Peter was familiar with snakes. “At the garbage pit on a calm night I heard a hiss, which I heard very clearly, almost like a cat’s hiss. One more step and I would have trod on a puff adder.”

Most snakes avoid humans and slink away as soon as possible, except the black mamba. “They’re 4 yards long, and they can raise up a third of their body. I’ve seen them strike car windows as we were driving by.” Several of Peter’s dogs were bitten by cobras and died. Cobras often spit in the eyes of people and dogs, causing temporary blindness.

“Everywhere in Africa the grass is cut away around the house. People are deathly afraid of snakes, but the most dangerous animals in the world are mosquitoes and ticks. Many people die of tick bite fever and malaria, though there’s no malaria in Botswana.”

Except for the mamba, snakes don’t try to bite people. Some 80 percent of snake bites occur by someone stepping on a snake. Most try to get out of way, but sometimes they’re not quick enough.

Peter also did a series of four Botswana tourism stamps showing the animals – eagles, crocodiles, elephants, flamingos and zebras. “My favorite stamp has elephants on the railroad tracks, stopping the train. The elephants didn’t want to move just for a train, so it had to engage its whistle and take a run at them a couple of times. The radio stamps were pretty good, too. The people in my village used radios all the time.”

This sheet shows 26 of the Botswana stamps using Peter Lodoen’s portraits, including the ones of the Pope (upper left). Photo by Bill Vossler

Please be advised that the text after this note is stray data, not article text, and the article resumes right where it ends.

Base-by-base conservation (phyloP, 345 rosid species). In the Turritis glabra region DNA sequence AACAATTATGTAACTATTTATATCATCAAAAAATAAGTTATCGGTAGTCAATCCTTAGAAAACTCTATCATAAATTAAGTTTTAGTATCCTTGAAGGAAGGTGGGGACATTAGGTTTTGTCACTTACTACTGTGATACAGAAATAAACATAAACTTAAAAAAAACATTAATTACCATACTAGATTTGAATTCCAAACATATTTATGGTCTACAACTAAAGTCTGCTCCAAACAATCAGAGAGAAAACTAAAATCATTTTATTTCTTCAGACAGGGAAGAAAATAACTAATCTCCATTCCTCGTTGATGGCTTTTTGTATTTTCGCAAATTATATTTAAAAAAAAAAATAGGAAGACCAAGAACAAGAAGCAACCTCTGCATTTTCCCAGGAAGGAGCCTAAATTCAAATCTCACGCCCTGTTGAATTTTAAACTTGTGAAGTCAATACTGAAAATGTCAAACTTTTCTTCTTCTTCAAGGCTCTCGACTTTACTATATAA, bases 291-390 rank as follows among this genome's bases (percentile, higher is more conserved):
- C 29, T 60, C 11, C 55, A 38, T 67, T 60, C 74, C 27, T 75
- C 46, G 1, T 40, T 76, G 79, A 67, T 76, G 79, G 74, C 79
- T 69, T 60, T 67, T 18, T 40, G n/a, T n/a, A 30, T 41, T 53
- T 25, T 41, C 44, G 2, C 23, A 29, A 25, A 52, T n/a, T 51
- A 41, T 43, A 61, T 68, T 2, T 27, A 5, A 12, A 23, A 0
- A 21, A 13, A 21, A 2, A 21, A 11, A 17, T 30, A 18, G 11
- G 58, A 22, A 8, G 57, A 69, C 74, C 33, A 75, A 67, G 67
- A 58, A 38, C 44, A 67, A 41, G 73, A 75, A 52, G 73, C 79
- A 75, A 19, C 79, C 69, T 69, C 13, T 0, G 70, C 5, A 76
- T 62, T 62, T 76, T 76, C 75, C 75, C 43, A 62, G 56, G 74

This sheet shows 26 of the Botswana stamps using Peter Lodoen’s portraits, including the ones of the Pope (upper left). Photo by Bill Vossler

As did Peter, up to 18 hours a day, he said. “On an average day, I’d do any physical labor as early as possible, building, repairs, and the like. About 9 a.m., BBC radio’s Off the Shelf, read books from beginning to end. So I‘d stop what I was doing and listen to books like Tess of the D‘Urbervilles, or The Restaurant at the End of the Universe. I’d paint until it came on again at a quarter to four. By then the house would be too hot, and I’d do outside work until evening.”

Of the African countries where Peter lived, he said Botswana is by far the best. “Botswana is more or less honest, much like here in the United States. Nigeria and the Central African Republic are riddled with corruption. The average people are hassled by police all the time, every day. Anyone can be targeted – if you’re a different religion, different ethnic group, from a different country, you can be hounded mercilessly. It’s a very unpleasant aspect of life in those countries.”

“Botswana remains a successful country by African standards, with a good supply of quality diamonds and honest people, so people from neighboring countries want to work there, though Botswana is trying to have only Botswanans work and get rid of foreigners. It’s an idea that’s always failed.”

“I like to paint. That’s what kept me going through all my years in Africa. There was never a day I didn’t have anything to do because I could always paint. Painting is not a question of talent, but of time and interest.”

127 views0 comments

Recent Posts

See All
bottom of page